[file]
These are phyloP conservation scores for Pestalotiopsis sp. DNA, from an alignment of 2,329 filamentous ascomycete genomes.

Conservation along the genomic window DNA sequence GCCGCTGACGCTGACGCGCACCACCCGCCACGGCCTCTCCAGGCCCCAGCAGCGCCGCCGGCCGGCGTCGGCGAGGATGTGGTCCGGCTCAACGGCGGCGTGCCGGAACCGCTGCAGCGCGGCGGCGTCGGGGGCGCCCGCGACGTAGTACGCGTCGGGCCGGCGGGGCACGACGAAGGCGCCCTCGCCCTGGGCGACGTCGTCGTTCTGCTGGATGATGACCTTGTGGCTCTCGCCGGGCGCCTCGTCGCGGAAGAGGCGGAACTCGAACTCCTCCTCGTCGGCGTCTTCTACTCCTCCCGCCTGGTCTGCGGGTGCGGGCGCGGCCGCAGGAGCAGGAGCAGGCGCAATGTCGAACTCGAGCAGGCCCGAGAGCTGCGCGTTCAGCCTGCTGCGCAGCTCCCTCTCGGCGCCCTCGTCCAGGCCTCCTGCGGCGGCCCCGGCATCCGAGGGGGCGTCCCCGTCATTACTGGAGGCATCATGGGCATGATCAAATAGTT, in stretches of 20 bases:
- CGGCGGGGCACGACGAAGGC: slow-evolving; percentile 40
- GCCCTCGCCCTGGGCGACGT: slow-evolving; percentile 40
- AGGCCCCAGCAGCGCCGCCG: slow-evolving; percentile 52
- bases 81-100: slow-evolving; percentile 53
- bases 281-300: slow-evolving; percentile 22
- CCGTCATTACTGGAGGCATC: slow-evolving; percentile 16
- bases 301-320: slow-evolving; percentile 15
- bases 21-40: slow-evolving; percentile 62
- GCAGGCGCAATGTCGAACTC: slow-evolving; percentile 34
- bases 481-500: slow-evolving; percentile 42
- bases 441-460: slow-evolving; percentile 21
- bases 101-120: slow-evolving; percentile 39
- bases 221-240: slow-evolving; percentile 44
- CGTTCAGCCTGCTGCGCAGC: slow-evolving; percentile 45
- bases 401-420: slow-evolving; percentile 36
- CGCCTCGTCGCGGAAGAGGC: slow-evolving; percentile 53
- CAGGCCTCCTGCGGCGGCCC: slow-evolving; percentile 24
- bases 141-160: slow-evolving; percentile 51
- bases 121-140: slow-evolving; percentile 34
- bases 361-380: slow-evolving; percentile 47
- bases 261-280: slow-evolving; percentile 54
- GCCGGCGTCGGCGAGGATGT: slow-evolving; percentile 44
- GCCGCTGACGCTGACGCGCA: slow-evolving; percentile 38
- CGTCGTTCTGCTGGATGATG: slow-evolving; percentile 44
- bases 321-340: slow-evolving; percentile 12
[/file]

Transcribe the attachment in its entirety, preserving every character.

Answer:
These are phyloP conservation scores for Pestalotiopsis sp. DNA, from an alignment of 2,329 filamentous ascomycete genomes.

Conservation along the genomic window DNA sequence GCCGCTGACGCTGACGCGCACCACCCGCCACGGCCTCTCCAGGCCCCAGCAGCGCCGCCGGCCGGCGTCGGCGAGGATGTGGTCCGGCTCAACGGCGGCGTGCCGGAACCGCTGCAGCGCGGCGGCGTCGGGGGCGCCCGCGACGTAGTACGCGTCGGGCCGGCGGGGCACGACGAAGGCGCCCTCGCCCTGGGCGACGTCGTCGTTCTGCTGGATGATGACCTTGTGGCTCTCGCCGGGCGCCTCGTCGCGGAAGAGGCGGAACTCGAACTCCTCCTCGTCGGCGTCTTCTACTCCTCCCGCCTGGTCTGCGGGTGCGGGCGCGGCCGCAGGAGCAGGAGCAGGCGCAATGTCGAACTCGAGCAGGCCCGAGAGCTGCGCGTTCAGCCTGCTGCGCAGCTCCCTCTCGGCGCCCTCGTCCAGGCCTCCTGCGGCGGCCCCGGCATCCGAGGGGGCGTCCCCGTCATTACTGGAGGCATCATGGGCATGATCAAATAGTT, in stretches of 20 bases:
- CGGCGGGGCACGACGAAGGC: slow-evolving; percentile 40
- GCCCTCGCCCTGGGCGACGT: slow-evolving; percentile 40
- AGGCCCCAGCAGCGCCGCCG: slow-evolving; percentile 52
- bases 81-100: slow-evolving; percentile 53
- bases 281-300: slow-evolving; percentile 22
- CCGTCATTACTGGAGGCATC: slow-evolving; percentile 16
- bases 301-320: slow-evolving; percentile 15
- bases 21-40: slow-evolving; percentile 62
- GCAGGCGCAATGTCGAACTC: slow-evolving; percentile 34
- bases 481-500: slow-evolving; percentile 42
- bases 441-460: slow-evolving; percentile 21
- bases 101-120: slow-evolving; percentile 39
- bases 221-240: slow-evolving; percentile 44
- CGTTCAGCCTGCTGCGCAGC: slow-evolving; percentile 45
- bases 401-420: slow-evolving; percentile 36
- CGCCTCGTCGCGGAAGAGGC: slow-evolving; percentile 53
- CAGGCCTCCTGCGGCGGCCC: slow-evolving; percentile 24
- bases 141-160: slow-evolving; percentile 51
- bases 121-140: slow-evolving; percentile 34
- bases 361-380: slow-evolving; percentile 47
- bases 261-280: slow-evolving; percentile 54
- GCCGGCGTCGGCGAGGATGT: slow-evolving; percentile 44
- GCCGCTGACGCTGACGCGCA: slow-evolving; percentile 38
- CGTCGTTCTGCTGGATGATG: slow-evolving; percentile 44
- bases 321-340: slow-evolving; percentile 12